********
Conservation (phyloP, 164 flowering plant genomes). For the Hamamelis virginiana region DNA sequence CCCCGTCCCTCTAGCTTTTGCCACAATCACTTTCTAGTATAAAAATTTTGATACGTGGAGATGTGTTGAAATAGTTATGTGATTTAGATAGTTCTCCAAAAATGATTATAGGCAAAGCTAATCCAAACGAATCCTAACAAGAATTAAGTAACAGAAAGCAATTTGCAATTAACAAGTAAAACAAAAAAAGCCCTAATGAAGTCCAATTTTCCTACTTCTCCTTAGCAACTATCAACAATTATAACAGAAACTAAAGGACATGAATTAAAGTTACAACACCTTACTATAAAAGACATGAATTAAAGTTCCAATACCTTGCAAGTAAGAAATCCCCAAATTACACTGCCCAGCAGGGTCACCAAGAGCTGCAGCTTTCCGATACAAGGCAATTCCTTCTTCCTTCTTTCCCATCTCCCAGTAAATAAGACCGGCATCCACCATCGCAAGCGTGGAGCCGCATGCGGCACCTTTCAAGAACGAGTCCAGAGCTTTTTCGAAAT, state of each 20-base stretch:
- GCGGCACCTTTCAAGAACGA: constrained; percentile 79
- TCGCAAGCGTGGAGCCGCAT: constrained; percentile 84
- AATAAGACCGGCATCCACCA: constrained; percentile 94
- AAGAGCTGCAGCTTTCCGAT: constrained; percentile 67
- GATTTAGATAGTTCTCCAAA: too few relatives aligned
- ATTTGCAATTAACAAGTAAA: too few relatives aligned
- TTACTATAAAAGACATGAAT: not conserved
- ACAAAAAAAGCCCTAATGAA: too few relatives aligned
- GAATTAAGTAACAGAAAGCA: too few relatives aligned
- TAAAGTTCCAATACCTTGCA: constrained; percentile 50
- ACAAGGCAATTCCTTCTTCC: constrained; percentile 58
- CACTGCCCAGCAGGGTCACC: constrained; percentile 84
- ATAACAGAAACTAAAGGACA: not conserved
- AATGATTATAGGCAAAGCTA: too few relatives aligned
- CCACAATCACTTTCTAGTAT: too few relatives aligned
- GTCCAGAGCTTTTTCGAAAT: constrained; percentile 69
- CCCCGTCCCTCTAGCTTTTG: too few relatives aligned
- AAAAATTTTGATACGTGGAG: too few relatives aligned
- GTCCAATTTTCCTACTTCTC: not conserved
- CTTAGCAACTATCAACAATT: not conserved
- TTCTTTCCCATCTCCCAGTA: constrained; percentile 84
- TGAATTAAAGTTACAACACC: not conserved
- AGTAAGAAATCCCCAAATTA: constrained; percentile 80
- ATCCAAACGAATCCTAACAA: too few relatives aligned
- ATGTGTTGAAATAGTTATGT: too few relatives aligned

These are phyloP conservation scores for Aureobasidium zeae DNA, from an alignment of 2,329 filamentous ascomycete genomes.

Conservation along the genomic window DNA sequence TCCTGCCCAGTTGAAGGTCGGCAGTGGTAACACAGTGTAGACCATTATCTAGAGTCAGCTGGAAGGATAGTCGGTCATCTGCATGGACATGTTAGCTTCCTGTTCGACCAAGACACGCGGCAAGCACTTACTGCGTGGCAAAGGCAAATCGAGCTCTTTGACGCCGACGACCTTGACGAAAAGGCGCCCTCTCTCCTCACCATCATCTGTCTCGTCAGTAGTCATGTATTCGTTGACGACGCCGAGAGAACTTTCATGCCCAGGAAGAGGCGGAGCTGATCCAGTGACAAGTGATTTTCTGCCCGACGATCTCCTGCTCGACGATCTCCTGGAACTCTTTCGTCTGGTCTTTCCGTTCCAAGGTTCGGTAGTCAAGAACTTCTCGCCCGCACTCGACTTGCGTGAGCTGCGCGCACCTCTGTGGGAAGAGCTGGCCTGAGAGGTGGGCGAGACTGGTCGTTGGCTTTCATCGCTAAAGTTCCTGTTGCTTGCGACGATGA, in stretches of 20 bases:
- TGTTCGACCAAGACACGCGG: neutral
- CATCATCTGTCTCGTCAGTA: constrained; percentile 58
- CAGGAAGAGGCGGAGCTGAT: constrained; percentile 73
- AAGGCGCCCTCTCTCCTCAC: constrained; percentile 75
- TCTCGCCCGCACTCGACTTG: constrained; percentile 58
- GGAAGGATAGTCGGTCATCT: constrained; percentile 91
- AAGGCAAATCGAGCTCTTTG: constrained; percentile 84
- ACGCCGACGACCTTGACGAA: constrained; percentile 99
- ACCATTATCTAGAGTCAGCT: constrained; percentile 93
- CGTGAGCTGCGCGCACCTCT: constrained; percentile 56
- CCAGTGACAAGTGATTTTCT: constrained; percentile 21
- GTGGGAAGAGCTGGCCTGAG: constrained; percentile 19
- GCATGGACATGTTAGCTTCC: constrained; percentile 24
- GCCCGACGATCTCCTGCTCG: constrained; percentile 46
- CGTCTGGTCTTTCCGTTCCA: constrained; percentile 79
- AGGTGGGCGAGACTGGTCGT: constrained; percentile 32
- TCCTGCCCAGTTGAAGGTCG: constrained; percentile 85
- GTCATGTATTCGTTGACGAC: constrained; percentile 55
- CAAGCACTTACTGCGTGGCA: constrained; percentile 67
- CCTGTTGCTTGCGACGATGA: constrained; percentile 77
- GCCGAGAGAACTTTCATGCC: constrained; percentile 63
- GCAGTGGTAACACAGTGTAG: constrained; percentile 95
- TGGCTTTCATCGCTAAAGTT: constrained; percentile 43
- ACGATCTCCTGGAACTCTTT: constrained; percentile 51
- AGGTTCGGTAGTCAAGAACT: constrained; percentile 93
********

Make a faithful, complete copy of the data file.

Conservation (phyloP, 164 flowering plant genomes). For the Hamamelis virginiana region DNA sequence CCCCGTCCCTCTAGCTTTTGCCACAATCACTTTCTAGTATAAAAATTTTGATACGTGGAGATGTGTTGAAATAGTTATGTGATTTAGATAGTTCTCCAAAAATGATTATAGGCAAAGCTAATCCAAACGAATCCTAACAAGAATTAAGTAACAGAAAGCAATTTGCAATTAACAAGTAAAACAAAAAAAGCCCTAATGAAGTCCAATTTTCCTACTTCTCCTTAGCAACTATCAACAATTATAACAGAAACTAAAGGACATGAATTAAAGTTACAACACCTTACTATAAAAGACATGAATTAAAGTTCCAATACCTTGCAAGTAAGAAATCCCCAAATTACACTGCCCAGCAGGGTCACCAAGAGCTGCAGCTTTCCGATACAAGGCAATTCCTTCTTCCTTCTTTCCCATCTCCCAGTAAATAAGACCGGCATCCACCATCGCAAGCGTGGAGCCGCATGCGGCACCTTTCAAGAACGAGTCCAGAGCTTTTTCGAAAT, state of each 20-base stretch:
- GCGGCACCTTTCAAGAACGA: constrained; percentile 79
- TCGCAAGCGTGGAGCCGCAT: constrained; percentile 84
- AATAAGACCGGCATCCACCA: constrained; percentile 94
- AAGAGCTGCAGCTTTCCGAT: constrained; percentile 67
- GATTTAGATAGTTCTCCAAA: too few relatives aligned
- ATTTGCAATTAACAAGTAAA: too few relatives aligned
- TTACTATAAAAGACATGAAT: not conserved
- ACAAAAAAAGCCCTAATGAA: too few relatives aligned
- GAATTAAGTAACAGAAAGCA: too few relatives aligned
- TAAAGTTCCAATACCTTGCA: constrained; percentile 50
- ACAAGGCAATTCCTTCTTCC: constrained; percentile 58
- CACTGCCCAGCAGGGTCACC: constrained; percentile 84
- ATAACAGAAACTAAAGGACA: not conserved
- AATGATTATAGGCAAAGCTA: too few relatives aligned
- CCACAATCACTTTCTAGTAT: too few relatives aligned
- GTCCAGAGCTTTTTCGAAAT: constrained; percentile 69
- CCCCGTCCCTCTAGCTTTTG: too few relatives aligned
- AAAAATTTTGATACGTGGAG: too few relatives aligned
- GTCCAATTTTCCTACTTCTC: not conserved
- CTTAGCAACTATCAACAATT: not conserved
- TTCTTTCCCATCTCCCAGTA: constrained; percentile 84
- TGAATTAAAGTTACAACACC: not conserved
- AGTAAGAAATCCCCAAATTA: constrained; percentile 80
- ATCCAAACGAATCCTAACAA: too few relatives aligned
- ATGTGTTGAAATAGTTATGT: too few relatives aligned

These are phyloP conservation scores for Aureobasidium zeae DNA, from an alignment of 2,329 filamentous ascomycete genomes.

Conservation along the genomic window DNA sequence TCCTGCCCAGTTGAAGGTCGGCAGTGGTAACACAGTGTAGACCATTATCTAGAGTCAGCTGGAAGGATAGTCGGTCATCTGCATGGACATGTTAGCTTCCTGTTCGACCAAGACACGCGGCAAGCACTTACTGCGTGGCAAAGGCAAATCGAGCTCTTTGACGCCGACGACCTTGACGAAAAGGCGCCCTCTCTCCTCACCATCATCTGTCTCGTCAGTAGTCATGTATTCGTTGACGACGCCGAGAGAACTTTCATGCCCAGGAAGAGGCGGAGCTGATCCAGTGACAAGTGATTTTCTGCCCGACGATCTCCTGCTCGACGATCTCCTGGAACTCTTTCGTCTGGTCTTTCCGTTCCAAGGTTCGGTAGTCAAGAACTTCTCGCCCGCACTCGACTTGCGTGAGCTGCGCGCACCTCTGTGGGAAGAGCTGGCCTGAGAGGTGGGCGAGACTGGTCGTTGGCTTTCATCGCTAAAGTTCCTGTTGCTTGCGACGATGA, in stretches of 20 bases:
- TGTTCGACCAAGACACGCGG: neutral
- CATCATCTGTCTCGTCAGTA: constrained; percentile 58
- CAGGAAGAGGCGGAGCTGAT: constrained; percentile 73
- AAGGCGCCCTCTCTCCTCAC: constrained; percentile 75
- TCTCGCCCGCACTCGACTTG: constrained; percentile 58
- GGAAGGATAGTCGGTCATCT: constrained; percentile 91
- AAGGCAAATCGAGCTCTTTG: constrained; percentile 84
- ACGCCGACGACCTTGACGAA: constrained; percentile 99
- ACCATTATCTAGAGTCAGCT: constrained; percentile 93
- CGTGAGCTGCGCGCACCTCT: constrained; percentile 56
- CCAGTGACAAGTGATTTTCT: constrained; percentile 21
- GTGGGAAGAGCTGGCCTGAG: constrained; percentile 19
- GCATGGACATGTTAGCTTCC: constrained; percentile 24
- GCCCGACGATCTCCTGCTCG: constrained; percentile 46
- CGTCTGGTCTTTCCGTTCCA: constrained; percentile 79
- AGGTGGGCGAGACTGGTCGT: constrained; percentile 32
- TCCTGCCCAGTTGAAGGTCG: constrained; percentile 85
- GTCATGTATTCGTTGACGAC: constrained; percentile 55
- CAAGCACTTACTGCGTGGCA: constrained; percentile 67
- CCTGTTGCTTGCGACGATGA: constrained; percentile 77
- GCCGAGAGAACTTTCATGCC: constrained; percentile 63
- GCAGTGGTAACACAGTGTAG: constrained; percentile 95
- TGGCTTTCATCGCTAAAGTT: constrained; percentile 43
- ACGATCTCCTGGAACTCTTT: constrained; percentile 51
- AGGTTCGGTAGTCAAGAACT: constrained; percentile 93